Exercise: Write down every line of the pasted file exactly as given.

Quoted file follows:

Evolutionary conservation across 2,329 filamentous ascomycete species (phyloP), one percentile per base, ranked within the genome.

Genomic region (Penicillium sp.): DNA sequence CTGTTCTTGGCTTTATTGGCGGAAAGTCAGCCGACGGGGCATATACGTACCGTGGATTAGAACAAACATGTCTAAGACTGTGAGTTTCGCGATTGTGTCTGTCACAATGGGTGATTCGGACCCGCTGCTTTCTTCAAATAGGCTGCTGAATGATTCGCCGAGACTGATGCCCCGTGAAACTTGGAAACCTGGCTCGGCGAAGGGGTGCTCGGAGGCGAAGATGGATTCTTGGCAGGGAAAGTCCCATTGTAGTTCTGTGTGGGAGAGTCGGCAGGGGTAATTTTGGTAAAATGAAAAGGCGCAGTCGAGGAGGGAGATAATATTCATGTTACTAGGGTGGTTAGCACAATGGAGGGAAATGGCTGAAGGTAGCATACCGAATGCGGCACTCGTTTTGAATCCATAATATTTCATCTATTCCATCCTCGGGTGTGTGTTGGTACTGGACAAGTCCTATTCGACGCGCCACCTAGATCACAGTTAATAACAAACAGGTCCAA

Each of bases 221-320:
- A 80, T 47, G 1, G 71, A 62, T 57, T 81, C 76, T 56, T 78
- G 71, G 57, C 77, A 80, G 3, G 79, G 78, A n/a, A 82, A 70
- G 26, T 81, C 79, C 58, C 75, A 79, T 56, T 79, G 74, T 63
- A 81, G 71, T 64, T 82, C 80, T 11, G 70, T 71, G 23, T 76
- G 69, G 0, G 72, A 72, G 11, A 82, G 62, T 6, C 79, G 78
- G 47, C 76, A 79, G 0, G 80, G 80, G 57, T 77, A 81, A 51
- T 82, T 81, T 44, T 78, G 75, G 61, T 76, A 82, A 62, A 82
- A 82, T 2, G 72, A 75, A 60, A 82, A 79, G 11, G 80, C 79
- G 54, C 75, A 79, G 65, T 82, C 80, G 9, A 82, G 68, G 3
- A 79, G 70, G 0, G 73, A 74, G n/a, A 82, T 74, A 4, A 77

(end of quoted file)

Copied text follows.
Evolutionary conservation across 2,329 filamentous ascomycete species (phyloP), one percentile per base, ranked within the genome.

Genomic region (Penicillium sp.): DNA sequence CTGTTCTTGGCTTTATTGGCGGAAAGTCAGCCGACGGGGCATATACGTACCGTGGATTAGAACAAACATGTCTAAGACTGTGAGTTTCGCGATTGTGTCTGTCACAATGGGTGATTCGGACCCGCTGCTTTCTTCAAATAGGCTGCTGAATGATTCGCCGAGACTGATGCCCCGTGAAACTTGGAAACCTGGCTCGGCGAAGGGGTGCTCGGAGGCGAAGATGGATTCTTGGCAGGGAAAGTCCCATTGTAGTTCTGTGTGGGAGAGTCGGCAGGGGTAATTTTGGTAAAATGAAAAGGCGCAGTCGAGGAGGGAGATAATATTCATGTTACTAGGGTGGTTAGCACAATGGAGGGAAATGGCTGAAGGTAGCATACCGAATGCGGCACTCGTTTTGAATCCATAATATTTCATCTATTCCATCCTCGGGTGTGTGTTGGTACTGGACAAGTCCTATTCGACGCGCCACCTAGATCACAGTTAATAACAAACAGGTCCAA

Each of bases 221-320:
- A 80, T 47, G 1, G 71, A 62, T 57, T 81, C 76, T 56, T 78
- G 71, G 57, C 77, A 80, G 3, G 79, G 78, A n/a, A 82, A 70
- G 26, T 81, C 79, C 58, C 75, A 79, T 56, T 79, G 74, T 63
- A 81, G 71, T 64, T 82, C 80, T 11, G 70, T 71, G 23, T 76
- G 69, G 0, G 72, A 72, G 11, A 82, G 62, T 6, C 79, G 78
- G 47, C 76, A 79, G 0, G 80, G 80, G 57, T 77, A 81, A 51
- T 82, T 81, T 44, T 78, G 75, G 61, T 76, A 82, A 62, A 82
- A 82, T 2, G 72, A 75, A 60, A 82, A 79, G 11, G 80, C 79
- G 54, C 75, A 79, G 65, T 82, C 80, G 9, A 82, G 68, G 3
- A 79, G 70, G 0, G 73, A 74, G n/a, A 82, T 74, A 4, A 77